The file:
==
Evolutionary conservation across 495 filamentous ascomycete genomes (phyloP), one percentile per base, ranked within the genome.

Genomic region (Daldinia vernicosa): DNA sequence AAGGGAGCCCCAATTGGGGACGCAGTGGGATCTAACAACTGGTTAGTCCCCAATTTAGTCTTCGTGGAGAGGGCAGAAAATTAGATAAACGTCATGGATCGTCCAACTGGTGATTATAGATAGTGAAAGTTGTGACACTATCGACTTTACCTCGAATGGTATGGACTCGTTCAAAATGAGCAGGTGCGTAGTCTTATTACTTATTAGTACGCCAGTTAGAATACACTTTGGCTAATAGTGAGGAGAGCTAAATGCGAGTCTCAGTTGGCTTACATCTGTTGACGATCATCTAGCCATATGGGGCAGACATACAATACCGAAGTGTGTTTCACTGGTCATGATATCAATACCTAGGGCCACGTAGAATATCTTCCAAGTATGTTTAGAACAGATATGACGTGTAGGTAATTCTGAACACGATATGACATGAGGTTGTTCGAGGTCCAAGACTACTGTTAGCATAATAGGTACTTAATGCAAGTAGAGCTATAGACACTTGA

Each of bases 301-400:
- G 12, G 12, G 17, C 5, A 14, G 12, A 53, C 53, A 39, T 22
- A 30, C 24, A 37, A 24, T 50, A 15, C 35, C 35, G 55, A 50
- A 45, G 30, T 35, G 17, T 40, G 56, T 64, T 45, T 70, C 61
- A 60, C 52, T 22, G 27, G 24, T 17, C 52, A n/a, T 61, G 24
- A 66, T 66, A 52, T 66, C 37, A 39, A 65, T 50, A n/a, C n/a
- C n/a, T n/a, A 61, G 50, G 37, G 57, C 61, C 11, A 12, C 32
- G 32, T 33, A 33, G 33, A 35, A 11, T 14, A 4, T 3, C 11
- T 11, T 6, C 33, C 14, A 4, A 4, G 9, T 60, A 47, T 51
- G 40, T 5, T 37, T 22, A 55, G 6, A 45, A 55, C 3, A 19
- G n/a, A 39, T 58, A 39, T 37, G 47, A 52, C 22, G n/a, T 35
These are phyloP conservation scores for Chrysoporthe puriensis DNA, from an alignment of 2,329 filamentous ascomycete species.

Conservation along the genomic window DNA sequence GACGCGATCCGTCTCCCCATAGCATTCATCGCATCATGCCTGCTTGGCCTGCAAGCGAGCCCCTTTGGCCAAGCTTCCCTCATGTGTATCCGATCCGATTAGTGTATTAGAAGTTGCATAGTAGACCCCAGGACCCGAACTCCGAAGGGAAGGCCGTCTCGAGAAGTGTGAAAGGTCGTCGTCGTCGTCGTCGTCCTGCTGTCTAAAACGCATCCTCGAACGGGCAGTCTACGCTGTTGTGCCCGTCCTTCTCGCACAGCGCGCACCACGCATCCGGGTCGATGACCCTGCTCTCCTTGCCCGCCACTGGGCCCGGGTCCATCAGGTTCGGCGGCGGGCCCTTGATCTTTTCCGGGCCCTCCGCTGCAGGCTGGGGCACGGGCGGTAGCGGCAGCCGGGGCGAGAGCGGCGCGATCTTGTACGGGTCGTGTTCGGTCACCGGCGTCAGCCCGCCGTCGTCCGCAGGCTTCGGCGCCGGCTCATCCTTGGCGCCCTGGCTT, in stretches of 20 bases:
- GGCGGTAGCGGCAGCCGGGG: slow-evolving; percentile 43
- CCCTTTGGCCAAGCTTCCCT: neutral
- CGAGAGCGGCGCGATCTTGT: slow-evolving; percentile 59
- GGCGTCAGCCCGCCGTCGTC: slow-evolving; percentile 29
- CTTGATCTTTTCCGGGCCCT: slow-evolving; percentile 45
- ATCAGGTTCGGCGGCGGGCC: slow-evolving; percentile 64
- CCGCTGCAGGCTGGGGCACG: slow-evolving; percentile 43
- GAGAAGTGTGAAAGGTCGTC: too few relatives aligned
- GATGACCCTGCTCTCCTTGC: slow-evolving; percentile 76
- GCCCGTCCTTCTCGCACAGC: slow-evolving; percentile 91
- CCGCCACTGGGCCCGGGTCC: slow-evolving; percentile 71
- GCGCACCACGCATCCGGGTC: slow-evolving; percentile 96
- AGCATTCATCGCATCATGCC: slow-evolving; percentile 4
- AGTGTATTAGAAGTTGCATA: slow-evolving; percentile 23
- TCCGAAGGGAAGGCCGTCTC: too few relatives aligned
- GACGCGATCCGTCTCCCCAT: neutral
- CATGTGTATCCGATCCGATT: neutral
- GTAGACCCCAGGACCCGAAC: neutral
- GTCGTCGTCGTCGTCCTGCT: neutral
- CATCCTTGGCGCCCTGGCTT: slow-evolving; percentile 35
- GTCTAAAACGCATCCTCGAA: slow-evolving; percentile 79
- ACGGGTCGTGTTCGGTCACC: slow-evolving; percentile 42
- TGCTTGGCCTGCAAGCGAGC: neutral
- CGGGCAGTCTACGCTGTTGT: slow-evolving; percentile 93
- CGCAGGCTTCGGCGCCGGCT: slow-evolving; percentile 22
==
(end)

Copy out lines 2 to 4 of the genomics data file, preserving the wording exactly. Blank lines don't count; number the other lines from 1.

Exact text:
Genomic region (Daldinia vernicosa): DNA sequence AAGGGAGCCCCAATTGGGGACGCAGTGGGATCTAACAACTGGTTAGTCCCCAATTTAGTCTTCGTGGAGAGGGCAGAAAATTAGATAAACGTCATGGATCGTCCAACTGGTGATTATAGATAGTGAAAGTTGTGACACTATCGACTTTACCTCGAATGGTATGGACTCGTTCAAAATGAGCAGGTGCGTAGTCTTATTACTTATTAGTACGCCAGTTAGAATACACTTTGGCTAATAGTGAGGAGAGCTAAATGCGAGTCTCAGTTGGCTTACATCTGTTGACGATCATCTAGCCATATGGGGCAGACATACAATACCGAAGTGTGTTTCACTGGTCATGATATCAATACCTAGGGCCACGTAGAATATCTTCCAAGTATGTTTAGAACAGATATGACGTGTAGGTAATTCTGAACACGATATGACATGAGGTTGTTCGAGGTCCAAGACTACTGTTAGCATAATAGGTACTTAATGCAAGTAGAGCTATAGACACTTGA

Each of bases 301-400:
- G 12, G 12, G 17, C 5, A 14, G 12, A 53, C 53, A 39, T 22